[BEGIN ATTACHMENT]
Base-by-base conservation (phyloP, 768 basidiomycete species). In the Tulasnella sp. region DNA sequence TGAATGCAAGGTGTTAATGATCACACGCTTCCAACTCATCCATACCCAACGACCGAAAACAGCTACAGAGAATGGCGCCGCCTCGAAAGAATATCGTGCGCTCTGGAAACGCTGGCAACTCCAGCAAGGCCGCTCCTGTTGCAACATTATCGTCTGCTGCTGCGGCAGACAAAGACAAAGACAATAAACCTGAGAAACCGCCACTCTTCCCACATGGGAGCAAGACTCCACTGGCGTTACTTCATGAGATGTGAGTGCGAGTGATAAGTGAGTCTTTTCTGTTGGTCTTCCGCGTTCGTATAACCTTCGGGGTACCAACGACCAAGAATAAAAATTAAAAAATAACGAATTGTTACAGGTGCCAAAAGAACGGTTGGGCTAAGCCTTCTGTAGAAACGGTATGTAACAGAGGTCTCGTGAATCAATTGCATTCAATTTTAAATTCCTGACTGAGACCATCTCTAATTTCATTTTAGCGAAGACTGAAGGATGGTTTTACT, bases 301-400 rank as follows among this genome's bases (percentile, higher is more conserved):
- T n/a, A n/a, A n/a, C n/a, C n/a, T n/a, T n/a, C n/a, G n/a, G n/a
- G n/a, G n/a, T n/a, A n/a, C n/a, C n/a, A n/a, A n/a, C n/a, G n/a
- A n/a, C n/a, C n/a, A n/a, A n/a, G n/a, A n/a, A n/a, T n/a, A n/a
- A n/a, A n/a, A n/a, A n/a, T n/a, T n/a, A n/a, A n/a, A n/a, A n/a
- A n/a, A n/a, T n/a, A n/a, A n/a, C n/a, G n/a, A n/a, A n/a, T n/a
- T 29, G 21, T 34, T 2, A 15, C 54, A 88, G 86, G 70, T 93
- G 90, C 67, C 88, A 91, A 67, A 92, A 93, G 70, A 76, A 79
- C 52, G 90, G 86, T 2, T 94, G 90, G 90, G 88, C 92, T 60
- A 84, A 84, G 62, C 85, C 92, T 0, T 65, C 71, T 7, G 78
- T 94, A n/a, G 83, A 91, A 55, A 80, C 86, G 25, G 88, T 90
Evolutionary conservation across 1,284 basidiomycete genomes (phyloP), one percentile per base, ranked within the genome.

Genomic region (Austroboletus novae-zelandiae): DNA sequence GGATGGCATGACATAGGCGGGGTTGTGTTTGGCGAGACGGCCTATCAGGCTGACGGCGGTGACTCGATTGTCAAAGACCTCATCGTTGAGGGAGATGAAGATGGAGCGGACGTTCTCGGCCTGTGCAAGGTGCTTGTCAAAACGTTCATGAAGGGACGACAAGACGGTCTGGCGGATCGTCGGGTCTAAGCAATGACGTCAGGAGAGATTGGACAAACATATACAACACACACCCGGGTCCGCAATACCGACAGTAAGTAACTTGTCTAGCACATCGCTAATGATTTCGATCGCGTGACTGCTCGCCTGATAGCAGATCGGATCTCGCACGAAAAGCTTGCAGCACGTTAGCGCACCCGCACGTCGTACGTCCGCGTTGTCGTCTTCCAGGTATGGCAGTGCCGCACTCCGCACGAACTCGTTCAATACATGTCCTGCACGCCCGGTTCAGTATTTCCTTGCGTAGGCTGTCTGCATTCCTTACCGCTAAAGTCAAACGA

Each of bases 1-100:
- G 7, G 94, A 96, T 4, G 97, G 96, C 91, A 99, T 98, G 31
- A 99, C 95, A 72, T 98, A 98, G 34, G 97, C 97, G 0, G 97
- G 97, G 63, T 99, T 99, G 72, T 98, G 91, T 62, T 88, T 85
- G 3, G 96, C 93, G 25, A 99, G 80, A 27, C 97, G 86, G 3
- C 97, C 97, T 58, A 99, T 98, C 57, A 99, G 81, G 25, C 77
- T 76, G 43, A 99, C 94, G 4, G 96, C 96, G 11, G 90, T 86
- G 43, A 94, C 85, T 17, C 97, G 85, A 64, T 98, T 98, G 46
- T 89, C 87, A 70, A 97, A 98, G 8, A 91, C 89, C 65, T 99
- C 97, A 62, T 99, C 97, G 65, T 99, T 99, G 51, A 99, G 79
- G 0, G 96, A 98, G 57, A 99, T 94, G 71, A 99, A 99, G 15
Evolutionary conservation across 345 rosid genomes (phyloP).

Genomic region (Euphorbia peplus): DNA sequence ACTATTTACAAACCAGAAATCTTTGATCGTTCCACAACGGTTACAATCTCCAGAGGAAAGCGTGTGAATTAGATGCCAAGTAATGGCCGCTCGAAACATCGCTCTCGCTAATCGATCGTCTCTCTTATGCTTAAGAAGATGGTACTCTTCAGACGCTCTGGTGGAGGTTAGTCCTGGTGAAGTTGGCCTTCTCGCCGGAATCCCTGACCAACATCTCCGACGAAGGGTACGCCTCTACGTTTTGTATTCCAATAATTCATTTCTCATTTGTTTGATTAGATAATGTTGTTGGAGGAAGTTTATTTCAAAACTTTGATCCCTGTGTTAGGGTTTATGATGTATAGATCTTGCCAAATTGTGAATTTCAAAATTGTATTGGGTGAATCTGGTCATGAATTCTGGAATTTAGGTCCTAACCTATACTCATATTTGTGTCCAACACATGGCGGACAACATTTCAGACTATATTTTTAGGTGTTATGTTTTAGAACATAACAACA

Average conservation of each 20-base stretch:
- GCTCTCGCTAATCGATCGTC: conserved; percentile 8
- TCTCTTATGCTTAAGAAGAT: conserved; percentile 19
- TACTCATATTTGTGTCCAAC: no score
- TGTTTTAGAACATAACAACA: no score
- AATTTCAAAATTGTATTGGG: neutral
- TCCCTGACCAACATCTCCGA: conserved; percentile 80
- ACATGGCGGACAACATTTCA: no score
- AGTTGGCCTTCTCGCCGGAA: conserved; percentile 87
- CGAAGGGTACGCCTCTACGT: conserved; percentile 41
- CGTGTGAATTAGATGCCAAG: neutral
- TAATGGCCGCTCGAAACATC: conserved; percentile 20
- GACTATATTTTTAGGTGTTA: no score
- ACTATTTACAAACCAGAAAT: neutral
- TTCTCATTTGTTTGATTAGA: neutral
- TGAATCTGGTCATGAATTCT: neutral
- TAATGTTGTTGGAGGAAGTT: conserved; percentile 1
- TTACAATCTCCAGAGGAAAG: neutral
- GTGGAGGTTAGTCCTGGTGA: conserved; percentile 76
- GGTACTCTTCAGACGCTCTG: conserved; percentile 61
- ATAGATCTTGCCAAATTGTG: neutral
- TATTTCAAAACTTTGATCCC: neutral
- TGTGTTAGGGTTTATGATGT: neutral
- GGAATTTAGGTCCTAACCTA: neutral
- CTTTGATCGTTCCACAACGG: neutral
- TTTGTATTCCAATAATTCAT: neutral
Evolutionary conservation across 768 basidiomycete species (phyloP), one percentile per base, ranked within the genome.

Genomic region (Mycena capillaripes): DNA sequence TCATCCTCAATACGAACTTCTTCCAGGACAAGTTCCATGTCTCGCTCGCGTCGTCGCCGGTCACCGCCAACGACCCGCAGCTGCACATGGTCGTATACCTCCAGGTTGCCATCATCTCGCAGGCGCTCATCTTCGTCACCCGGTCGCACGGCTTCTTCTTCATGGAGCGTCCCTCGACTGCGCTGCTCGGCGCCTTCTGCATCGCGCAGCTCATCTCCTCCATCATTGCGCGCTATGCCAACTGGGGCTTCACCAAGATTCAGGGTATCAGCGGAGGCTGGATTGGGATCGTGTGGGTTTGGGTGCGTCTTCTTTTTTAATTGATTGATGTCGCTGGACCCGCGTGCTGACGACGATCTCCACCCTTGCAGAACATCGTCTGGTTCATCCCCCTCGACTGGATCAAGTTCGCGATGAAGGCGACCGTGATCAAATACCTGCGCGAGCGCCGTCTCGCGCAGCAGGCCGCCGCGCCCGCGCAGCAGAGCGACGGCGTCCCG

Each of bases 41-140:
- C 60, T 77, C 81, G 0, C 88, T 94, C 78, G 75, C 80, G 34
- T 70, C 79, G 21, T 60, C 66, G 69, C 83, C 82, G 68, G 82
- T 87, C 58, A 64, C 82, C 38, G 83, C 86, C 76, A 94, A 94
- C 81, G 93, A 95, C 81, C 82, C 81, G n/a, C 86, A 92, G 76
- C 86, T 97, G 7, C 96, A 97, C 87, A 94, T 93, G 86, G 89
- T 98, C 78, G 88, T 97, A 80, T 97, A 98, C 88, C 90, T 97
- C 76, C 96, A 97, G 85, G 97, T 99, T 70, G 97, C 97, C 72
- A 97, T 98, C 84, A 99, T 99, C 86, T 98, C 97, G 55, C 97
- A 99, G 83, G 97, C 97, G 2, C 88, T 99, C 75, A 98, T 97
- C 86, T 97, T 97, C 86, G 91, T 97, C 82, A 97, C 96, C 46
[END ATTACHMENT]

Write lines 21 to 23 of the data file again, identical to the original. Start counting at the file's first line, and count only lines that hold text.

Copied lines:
- G 43, A 94, C 85, T 17, C 97, G 85, A 64, T 98, T 98, G 46
- T 89, C 87, A 70, A 97, A 98, G 8, A 91, C 89, C 65, T 99
- C 97, A 62, T 99, C 97, G 65, T 99, T 99, G 51, A 99, G 79